Connecting with Special Needs Parents at the Playground

I believe the universe conspires to bring people together – and the recent gathering place is a playground.

One of my favourite parts of my day is when I pick T up from his after school program. We spend an hour hanging out at the playground.

Since July, he’s built friendships with a regular group of kids, including learning about the reciprocity of play from two older kids.

In more recent weeks, since school started, other faces have come into the mix.

One regular group is a mother and her two boys, aged 7 and 5. The younger boy is T’s age but is a fair bit shorter. The older boy, as the mother was quick to share, is autistic.

T and the younger boy have come to play very well together. I enjoy watching them chase each other and laugh together.

I get amused when they get annoyed at each other for not sharing the rocking horse. Or when the boy hits T. To be frank, it’s nice to see T get a dose of his medicine!

While T and the boy play, the older brother is off on his own exploring the park. The mother and I take the time to chat.

I’ve been forthcoming about T’s special needs, about his at-risk FASD prognosis. I’m also open about his adoption. In turn, the mother shares her own challenges and learnings with raising a boy with autism.

Going for a walk at the Port Union Waterfront this past weekend.

There have also been other special needs parents in the playground – although I’ve only seen them all once so far.

A few weeks ago, T was playing with the older kids when two other older siblings – Grades 1 and 3 – asked to join them.

As they played, I sat on a park bench and started to chat up these siblings’ mother.

She was quick to point out that both her children have learning disabilities. I, in turn, shared T’s story. She then said that she adopted both children and is a single mom and that she also thinks her kids may have FASD although the birth mother denied drinking during pregnancy.

It was at that moment that I remember a conversation with the school principal when we were registering T for the after school program.

I asked the principal if he had any experience with kids with FASD and he spoke about a sibling pair.

I had no doubt that I was speaking with the mother of said sibling pair.

It was so refreshing to talk openly with another parent who understands the nuance and the complexity of your own parenting experience.

She spoke about her children’s difficulties with school, her experience with medicating her two children, and her challenges as a single parent.

It was sobering to hear her story, because it made me realize that while the hubby and I had our challenges, we have it fairly good in comparison.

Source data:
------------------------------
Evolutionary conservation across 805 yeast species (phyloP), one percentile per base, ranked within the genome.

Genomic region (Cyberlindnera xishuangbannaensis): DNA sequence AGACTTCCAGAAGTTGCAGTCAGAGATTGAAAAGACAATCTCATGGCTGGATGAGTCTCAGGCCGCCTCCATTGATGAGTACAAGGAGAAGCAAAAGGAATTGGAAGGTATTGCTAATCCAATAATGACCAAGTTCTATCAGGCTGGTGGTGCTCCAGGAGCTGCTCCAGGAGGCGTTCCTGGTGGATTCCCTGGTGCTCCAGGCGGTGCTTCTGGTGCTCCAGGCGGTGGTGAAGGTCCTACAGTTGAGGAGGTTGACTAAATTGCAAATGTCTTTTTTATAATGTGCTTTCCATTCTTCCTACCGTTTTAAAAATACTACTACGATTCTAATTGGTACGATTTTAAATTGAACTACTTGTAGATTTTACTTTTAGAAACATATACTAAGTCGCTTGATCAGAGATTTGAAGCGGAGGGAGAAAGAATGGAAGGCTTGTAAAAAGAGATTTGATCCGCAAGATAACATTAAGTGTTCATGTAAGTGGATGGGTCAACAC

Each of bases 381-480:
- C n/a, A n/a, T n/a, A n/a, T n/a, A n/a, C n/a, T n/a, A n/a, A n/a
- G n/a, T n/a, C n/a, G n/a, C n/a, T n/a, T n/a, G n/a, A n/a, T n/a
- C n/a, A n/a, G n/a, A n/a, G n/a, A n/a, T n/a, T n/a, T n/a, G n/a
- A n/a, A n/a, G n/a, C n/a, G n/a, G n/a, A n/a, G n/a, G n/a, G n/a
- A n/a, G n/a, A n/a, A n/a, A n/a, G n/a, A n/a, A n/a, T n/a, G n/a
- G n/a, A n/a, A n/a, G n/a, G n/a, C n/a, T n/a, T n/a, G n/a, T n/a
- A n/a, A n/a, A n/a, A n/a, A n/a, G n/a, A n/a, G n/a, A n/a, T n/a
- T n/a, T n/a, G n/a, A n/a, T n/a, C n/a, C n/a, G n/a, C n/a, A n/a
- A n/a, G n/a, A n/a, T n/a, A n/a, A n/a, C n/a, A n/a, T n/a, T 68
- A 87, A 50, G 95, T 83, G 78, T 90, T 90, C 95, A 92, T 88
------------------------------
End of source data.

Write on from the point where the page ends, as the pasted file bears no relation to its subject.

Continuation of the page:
That was the first and only time that I saw that mother. I hope to see her again one day.

Going for a walk at the Port Union Waterfront this past weekend.

Speaking with these two mothers made me realize one common characteristic of special needs parents – and I see this in myself – how quick we are to explain our children’s behaviour to others, almost as if we feel self conscious or need to rationalize them.

I observed this in another young couple I saw at the playground about three weeks ago.

They were with their two young toddler boys. T was circling around the older one, making his dinosaur noises, and the boy started shouting loud noises back at T.

I laughed and told T, “Don’t make such loud noises. You’re going to scare the boy.”

Then the dad said with a laugh, “My son also has autism.”

That comment kind of caught me off guard but I appreciated his candor. I didn’t react or try to correct his assumption about T but just went along with it.

I shared these stories with the mother of two boys who I see regularly.

I joked that the playground is almost like an unofficial special needs parents conference and she said all of us parents are just trying to burn our children’s energy before bedtime.

And she has a point!

This past Thursday, we had an unexpected visitor at the playground: a beautiful fox.

All the kids got excited and started chasing this poor fox.

I had to be the boring parent and run interference when they cornered it and started stepping closer to the wild animal.

All the commotion and running was not for naught: T passed out fairly quickly that evening!

4 thoughts on “Connecting with Special Needs Parents at the Playground

  1. A fox in the playground is something you don’t see very often! Glad both you and T have found new friends to connect with. There’s nothing like a shared experience to bring people closer together. Makes you feel a little less alone in this big world.

    Liked by 1 person

    1. Yes, we were very surprised by that. I wonder if the pandemic and having less people out has affected wild animals and their comfort with coming out more to civilized areas.

      Liked by 1 person

  2. I feel I am also pretty quick to say D has autism to help explain playground behavior too. Some parents can be so understanding and in the same boat. They are so nice to run into and accepting, as I am too – I also like to have D get a taste of his own medicine. It is also refreshing to know it is not just D that does the hitting or other negative behaviors. That is great you have made these connections. Always good to have someone to talk to that “gets it.”

    Liked by 1 person

    1. Thanks Robyn. It’s been a wonderful blessing. The colder days mean less people in the playground though and with daylight savings time this weekend, it’ll be dark by the time I pick T up so I’m afraid these moments are gonna be on a standstill until February. We shall see.

      Hope you and Declan are having a good start to back to school this week!

      Liked by 1 person

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